Term Paper: Forensic Psychology Review, V Fulero, S

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Forensic Psychology Review, v

Fulero, S. And L. Wrightsman. (2008). Forensic Psychology. Cenage. Chapters 9-16.

Child Custody and Related Decisions -- Child custody issues are among the most difficult and challenging for the Forensic Psychologist. A child's mind is not fully developed, and it is often difficult to get at the heart of the matter; to understand what happened with events based on a child's memory. It is also necessary to be extra careful to ensure that the professional does not lead the child toward a conclusion. Thus, by the very nature, a Forensic Psychologist must play different, and sometimes difficult, roles with child custody hearings (mediator, expert, therapist, researcher).

The Court, however, is looking for a neutral professional to deal fairly with cogent explanations on family dynamics and childhood issues. It is necessary to avoid "isms" -- broad statements about lifestyle, predispositions, etc., and to remain unbiased when looking out for the welfare of the child and focusing on individual situations. It is also important to avoid the dual relationship paradigm: one cannot be a therapist and an objective analyst for the Court -- choose one and remain true to that course.

Chapter 10 -- Improving Eyewitness Identification Procedures -- Eyewitness procedures are often problematical because they rely on memory -- and memory is faulty. The Forensic Psychologist must use their expertise to reduce these eyewitness errors, to probe memory testimony and find any systematic variables to help ascertain the truth.

The Forensic Psychologist must be careful when acting as an information generator -- and must use interview content wisely to review, review, and review again, in order to limit bias and increase the accuracy of testimony. Spend extra time if a child is a witness; help that child separate fantasy, reality, and remove influence from the child's association of the event. However, it is also important not to assume prior jury or Court knowledge, and to encourage testimony and expertise to clear up any misunderstandings and/or refute anticipated jury bias.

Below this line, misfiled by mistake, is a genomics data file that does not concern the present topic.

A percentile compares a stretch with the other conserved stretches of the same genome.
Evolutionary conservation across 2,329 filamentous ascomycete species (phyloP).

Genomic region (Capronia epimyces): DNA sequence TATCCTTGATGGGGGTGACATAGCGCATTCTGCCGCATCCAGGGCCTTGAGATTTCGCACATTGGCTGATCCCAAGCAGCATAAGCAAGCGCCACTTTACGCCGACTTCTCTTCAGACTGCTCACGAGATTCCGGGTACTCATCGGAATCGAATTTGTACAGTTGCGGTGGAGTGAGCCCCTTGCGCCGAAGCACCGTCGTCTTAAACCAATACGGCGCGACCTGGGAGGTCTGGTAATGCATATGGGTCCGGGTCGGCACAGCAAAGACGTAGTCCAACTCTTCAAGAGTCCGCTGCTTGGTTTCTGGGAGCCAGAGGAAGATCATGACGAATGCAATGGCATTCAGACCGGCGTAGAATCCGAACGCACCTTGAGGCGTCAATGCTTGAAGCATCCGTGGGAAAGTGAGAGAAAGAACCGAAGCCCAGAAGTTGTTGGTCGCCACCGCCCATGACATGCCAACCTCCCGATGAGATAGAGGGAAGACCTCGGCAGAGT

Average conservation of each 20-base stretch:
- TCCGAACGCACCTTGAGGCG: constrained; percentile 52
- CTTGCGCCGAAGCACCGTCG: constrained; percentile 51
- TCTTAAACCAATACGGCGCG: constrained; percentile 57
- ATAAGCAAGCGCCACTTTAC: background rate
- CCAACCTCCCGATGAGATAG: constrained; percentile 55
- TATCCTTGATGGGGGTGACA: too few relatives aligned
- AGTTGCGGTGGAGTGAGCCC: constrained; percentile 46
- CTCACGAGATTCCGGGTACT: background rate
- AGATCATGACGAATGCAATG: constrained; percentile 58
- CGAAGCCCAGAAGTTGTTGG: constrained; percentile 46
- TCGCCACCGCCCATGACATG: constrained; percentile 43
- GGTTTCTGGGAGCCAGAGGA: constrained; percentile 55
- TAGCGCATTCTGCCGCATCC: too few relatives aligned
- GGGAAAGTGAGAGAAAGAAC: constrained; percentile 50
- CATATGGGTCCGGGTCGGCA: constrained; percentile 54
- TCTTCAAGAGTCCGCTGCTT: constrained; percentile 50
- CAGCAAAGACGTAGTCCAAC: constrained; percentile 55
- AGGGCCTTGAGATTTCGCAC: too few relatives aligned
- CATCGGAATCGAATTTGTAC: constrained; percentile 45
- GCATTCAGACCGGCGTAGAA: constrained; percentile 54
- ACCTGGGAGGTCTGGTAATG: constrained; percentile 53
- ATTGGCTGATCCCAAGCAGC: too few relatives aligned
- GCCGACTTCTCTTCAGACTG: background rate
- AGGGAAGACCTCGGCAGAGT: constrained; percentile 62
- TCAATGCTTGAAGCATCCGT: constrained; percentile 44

Chapter 11- Interrogations and Confessions -- Depending on where and when the interrogation/confession took place, the Forensic Psychologist will often be called in to verify the statements and facts surrounding the case, and to interview the subject to ensure the confession was not coerced in any way. There are times, too, that a Forensic Psychologist will be used to help in a difficult interrogation, probing the suspect using psychological techniques. However, the role of evaluation in both confessions and interrogations is quite important -- the goals is to remain objective, bring in facts, not suppositions. Indeed, the Forensic Psychologist must remain aloof and unbiased.

False confessions and coerced or loaded interrogations are, unfortunately, a fact of most any legal system. Care must be taken to avoid hooks from sociopathic personalities. The Forensic Psychologist must refuse to be manipulated, especially when the subject claims to know something personally about you, or tried to manipulate you.

Without becoming adversarial, review police procedures and conduct during interrogation. Use the role of Forensic Psychologist to enhance, not detract, from investigation. Remain objective and use the guiding principles of you… [END OF PREVIEW]

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